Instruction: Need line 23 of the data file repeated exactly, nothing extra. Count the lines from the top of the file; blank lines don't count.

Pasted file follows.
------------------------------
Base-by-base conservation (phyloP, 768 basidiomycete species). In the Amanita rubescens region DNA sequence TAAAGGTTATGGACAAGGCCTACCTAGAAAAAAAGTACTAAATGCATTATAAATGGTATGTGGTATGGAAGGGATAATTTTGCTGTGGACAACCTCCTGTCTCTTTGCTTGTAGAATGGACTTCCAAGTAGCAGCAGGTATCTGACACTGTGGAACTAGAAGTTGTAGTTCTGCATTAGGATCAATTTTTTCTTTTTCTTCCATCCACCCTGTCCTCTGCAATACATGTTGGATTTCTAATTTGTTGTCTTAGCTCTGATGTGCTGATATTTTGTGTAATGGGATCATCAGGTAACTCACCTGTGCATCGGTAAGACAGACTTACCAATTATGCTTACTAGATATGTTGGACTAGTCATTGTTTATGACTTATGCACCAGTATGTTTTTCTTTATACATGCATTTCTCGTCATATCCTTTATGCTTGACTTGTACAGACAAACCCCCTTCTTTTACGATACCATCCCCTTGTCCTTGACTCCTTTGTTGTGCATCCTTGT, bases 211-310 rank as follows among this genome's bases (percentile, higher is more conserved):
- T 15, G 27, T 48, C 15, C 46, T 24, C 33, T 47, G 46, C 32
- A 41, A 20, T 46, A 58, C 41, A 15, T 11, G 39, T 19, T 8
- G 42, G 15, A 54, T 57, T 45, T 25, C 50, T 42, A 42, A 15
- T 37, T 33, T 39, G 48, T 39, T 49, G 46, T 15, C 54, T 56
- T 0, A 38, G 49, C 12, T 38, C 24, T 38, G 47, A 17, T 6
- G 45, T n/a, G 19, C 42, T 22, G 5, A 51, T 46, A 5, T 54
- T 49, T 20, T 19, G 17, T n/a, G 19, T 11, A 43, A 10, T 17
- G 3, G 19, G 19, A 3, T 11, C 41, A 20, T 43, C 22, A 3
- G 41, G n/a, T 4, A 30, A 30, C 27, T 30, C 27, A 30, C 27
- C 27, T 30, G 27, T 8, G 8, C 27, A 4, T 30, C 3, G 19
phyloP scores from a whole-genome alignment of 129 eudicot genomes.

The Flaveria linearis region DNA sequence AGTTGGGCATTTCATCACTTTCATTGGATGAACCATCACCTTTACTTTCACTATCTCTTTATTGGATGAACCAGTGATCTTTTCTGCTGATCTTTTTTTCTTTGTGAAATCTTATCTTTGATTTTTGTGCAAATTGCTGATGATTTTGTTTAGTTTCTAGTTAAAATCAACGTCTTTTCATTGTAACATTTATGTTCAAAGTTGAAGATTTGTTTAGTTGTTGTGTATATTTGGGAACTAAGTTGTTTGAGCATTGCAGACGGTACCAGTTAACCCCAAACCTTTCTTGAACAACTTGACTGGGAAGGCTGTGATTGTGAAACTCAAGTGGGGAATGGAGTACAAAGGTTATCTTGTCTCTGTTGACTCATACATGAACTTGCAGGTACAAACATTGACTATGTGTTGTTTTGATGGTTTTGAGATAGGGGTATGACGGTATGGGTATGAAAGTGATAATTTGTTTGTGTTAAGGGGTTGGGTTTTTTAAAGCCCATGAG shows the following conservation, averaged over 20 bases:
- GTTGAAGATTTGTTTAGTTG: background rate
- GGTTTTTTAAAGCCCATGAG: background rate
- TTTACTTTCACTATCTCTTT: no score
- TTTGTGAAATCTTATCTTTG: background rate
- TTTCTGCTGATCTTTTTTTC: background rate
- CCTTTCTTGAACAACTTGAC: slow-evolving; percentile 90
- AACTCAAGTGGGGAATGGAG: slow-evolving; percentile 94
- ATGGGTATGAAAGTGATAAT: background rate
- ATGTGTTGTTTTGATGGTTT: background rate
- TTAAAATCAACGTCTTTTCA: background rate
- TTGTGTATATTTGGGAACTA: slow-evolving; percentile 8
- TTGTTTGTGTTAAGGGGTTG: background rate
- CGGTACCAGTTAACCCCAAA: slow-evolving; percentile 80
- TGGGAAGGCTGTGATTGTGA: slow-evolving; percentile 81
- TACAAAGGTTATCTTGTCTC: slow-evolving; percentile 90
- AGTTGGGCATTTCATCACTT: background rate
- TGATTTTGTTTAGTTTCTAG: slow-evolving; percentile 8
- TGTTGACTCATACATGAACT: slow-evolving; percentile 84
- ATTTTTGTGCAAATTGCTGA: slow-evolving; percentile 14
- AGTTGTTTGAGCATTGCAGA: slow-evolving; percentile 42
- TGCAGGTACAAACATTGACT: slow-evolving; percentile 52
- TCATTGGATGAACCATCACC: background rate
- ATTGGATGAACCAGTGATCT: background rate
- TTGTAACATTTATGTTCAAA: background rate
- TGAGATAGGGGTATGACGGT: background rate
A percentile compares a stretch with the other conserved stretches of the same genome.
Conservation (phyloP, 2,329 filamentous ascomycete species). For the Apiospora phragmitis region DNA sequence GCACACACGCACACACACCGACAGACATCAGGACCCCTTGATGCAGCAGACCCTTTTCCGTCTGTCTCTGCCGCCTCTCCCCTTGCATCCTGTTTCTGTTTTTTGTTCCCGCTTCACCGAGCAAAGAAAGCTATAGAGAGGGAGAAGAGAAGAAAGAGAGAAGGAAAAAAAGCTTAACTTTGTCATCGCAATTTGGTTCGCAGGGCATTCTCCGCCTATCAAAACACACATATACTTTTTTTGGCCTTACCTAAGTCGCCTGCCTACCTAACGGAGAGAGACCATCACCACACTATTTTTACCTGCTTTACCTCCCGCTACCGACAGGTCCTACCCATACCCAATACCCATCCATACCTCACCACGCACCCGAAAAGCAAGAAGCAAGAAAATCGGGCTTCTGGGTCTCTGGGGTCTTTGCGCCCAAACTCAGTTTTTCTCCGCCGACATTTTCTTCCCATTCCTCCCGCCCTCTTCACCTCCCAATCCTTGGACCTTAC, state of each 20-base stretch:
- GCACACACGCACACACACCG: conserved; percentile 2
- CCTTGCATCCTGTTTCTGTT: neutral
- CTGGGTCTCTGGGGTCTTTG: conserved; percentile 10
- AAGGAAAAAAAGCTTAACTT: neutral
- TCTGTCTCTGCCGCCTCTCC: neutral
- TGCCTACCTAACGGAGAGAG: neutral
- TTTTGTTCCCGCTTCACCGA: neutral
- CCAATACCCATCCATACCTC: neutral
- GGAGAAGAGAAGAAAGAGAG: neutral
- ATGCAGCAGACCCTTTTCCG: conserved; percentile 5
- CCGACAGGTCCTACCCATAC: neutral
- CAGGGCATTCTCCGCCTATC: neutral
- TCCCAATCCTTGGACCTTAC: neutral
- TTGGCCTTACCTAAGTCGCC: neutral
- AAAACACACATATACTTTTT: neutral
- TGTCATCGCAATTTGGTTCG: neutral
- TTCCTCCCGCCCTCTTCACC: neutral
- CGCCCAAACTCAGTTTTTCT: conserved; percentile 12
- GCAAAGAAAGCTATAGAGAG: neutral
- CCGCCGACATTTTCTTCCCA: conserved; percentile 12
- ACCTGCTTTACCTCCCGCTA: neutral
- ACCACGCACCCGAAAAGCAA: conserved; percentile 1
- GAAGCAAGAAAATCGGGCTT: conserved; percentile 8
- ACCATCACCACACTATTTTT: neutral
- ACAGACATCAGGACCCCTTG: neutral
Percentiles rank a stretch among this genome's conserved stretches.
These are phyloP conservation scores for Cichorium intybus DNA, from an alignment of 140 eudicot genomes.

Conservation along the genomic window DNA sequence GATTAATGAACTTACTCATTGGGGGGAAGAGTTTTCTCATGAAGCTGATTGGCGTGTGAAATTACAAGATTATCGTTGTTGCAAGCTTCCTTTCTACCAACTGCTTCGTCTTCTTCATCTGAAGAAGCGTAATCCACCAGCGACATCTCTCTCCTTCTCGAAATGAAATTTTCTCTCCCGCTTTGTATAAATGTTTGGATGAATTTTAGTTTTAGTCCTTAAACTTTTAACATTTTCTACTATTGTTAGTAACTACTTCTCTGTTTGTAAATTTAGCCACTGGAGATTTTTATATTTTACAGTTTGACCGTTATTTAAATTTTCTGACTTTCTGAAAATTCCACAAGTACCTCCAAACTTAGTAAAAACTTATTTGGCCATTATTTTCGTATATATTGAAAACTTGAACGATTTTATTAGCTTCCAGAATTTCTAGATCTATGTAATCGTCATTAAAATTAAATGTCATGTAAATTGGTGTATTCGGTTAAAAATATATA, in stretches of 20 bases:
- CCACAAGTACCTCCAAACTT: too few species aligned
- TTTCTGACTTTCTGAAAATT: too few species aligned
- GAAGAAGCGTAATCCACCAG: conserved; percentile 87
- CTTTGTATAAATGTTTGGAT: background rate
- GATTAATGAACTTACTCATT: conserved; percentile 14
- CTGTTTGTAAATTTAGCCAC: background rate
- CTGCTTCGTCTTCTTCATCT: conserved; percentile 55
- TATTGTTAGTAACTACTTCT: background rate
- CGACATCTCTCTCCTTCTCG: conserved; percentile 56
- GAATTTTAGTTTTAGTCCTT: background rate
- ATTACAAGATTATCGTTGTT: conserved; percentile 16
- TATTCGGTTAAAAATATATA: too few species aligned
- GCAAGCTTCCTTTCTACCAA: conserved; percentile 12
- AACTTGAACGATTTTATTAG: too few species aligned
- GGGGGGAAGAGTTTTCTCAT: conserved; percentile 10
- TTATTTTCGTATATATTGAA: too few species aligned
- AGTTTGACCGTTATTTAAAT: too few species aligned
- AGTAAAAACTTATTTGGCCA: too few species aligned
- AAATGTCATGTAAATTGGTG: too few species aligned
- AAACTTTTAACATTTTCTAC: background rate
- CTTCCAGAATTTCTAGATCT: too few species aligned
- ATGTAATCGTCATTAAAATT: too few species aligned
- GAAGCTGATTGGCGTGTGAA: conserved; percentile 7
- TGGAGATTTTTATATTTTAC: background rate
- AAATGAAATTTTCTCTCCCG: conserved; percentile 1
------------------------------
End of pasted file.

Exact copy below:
- TTAAAATCAACGTCTTTTCA: background rate